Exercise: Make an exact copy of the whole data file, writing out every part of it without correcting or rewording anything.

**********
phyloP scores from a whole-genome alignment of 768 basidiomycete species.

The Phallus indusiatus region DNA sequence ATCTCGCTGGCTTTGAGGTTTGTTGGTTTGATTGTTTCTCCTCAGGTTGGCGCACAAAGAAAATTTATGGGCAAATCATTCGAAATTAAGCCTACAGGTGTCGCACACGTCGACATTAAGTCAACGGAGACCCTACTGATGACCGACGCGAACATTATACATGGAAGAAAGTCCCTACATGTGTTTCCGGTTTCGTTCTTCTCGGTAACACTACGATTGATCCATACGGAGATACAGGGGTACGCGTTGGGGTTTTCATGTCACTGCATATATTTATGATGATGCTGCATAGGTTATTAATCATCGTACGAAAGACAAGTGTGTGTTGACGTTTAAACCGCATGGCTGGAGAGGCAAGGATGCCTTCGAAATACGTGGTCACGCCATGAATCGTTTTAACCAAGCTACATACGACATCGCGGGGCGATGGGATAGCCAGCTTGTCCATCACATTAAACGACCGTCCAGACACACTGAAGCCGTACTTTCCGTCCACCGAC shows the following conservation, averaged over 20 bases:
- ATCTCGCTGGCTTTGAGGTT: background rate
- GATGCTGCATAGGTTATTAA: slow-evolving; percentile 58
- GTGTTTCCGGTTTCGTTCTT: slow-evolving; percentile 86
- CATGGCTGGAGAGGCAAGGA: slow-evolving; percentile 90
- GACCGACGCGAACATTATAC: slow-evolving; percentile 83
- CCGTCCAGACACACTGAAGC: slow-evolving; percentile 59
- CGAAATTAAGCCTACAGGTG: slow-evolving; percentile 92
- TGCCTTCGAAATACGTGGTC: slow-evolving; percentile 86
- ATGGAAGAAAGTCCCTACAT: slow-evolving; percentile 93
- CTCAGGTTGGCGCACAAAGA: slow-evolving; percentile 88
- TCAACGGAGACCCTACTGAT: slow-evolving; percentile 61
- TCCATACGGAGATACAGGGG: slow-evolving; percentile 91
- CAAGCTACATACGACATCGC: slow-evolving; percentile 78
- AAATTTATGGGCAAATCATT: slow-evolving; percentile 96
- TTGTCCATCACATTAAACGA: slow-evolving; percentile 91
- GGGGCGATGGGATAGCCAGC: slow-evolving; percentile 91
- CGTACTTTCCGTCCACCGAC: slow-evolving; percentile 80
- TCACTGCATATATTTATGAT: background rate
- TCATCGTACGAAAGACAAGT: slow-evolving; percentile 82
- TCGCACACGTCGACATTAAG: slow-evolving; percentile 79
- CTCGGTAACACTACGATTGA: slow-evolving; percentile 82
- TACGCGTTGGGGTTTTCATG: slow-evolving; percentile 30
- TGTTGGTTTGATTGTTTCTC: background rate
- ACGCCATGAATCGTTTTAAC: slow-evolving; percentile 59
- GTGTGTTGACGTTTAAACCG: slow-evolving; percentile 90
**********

phyloP scores from a whole-genome alignment of 768 basidiomycete species.

The Phallus indusiatus region DNA sequence ATCTCGCTGGCTTTGAGGTTTGTTGGTTTGATTGTTTCTCCTCAGGTTGGCGCACAAAGAAAATTTATGGGCAAATCATTCGAAATTAAGCCTACAGGTGTCGCACACGTCGACATTAAGTCAACGGAGACCCTACTGATGACCGACGCGAACATTATACATGGAAGAAAGTCCCTACATGTGTTTCCGGTTTCGTTCTTCTCGGTAACACTACGATTGATCCATACGGAGATACAGGGGTACGCGTTGGGGTTTTCATGTCACTGCATATATTTATGATGATGCTGCATAGGTTATTAATCATCGTACGAAAGACAAGTGTGTGTTGACGTTTAAACCGCATGGCTGGAGAGGCAAGGATGCCTTCGAAATACGTGGTCACGCCATGAATCGTTTTAACCAAGCTACATACGACATCGCGGGGCGATGGGATAGCCAGCTTGTCCATCACATTAAACGACCGTCCAGACACACTGAAGCCGTACTTTCCGTCCACCGAC shows the following conservation, averaged over 20 bases:
- ATCTCGCTGGCTTTGAGGTT: background rate
- GATGCTGCATAGGTTATTAA: slow-evolving; percentile 58
- GTGTTTCCGGTTTCGTTCTT: slow-evolving; percentile 86
- CATGGCTGGAGAGGCAAGGA: slow-evolving; percentile 90
- GACCGACGCGAACATTATAC: slow-evolving; percentile 83
- CCGTCCAGACACACTGAAGC: slow-evolving; percentile 59
- CGAAATTAAGCCTACAGGTG: slow-evolving; percentile 92
- TGCCTTCGAAATACGTGGTC: slow-evolving; percentile 86
- ATGGAAGAAAGTCCCTACAT: slow-evolving; percentile 93
- CTCAGGTTGGCGCACAAAGA: slow-evolving; percentile 88
- TCAACGGAGACCCTACTGAT: slow-evolving; percentile 61
- TCCATACGGAGATACAGGGG: slow-evolving; percentile 91
- CAAGCTACATACGACATCGC: slow-evolving; percentile 78
- AAATTTATGGGCAAATCATT: slow-evolving; percentile 96
- TTGTCCATCACATTAAACGA: slow-evolving; percentile 91
- GGGGCGATGGGATAGCCAGC: slow-evolving; percentile 91
- CGTACTTTCCGTCCACCGAC: slow-evolving; percentile 80
- TCACTGCATATATTTATGAT: background rate
- TCATCGTACGAAAGACAAGT: slow-evolving; percentile 82
- TCGCACACGTCGACATTAAG: slow-evolving; percentile 79
- CTCGGTAACACTACGATTGA: slow-evolving; percentile 82
- TACGCGTTGGGGTTTTCATG: slow-evolving; percentile 30
- TGTTGGTTTGATTGTTTCTC: background rate
- ACGCCATGAATCGTTTTAAC: slow-evolving; percentile 59
- GTGTGTTGACGTTTAAACCG: slow-evolving; percentile 90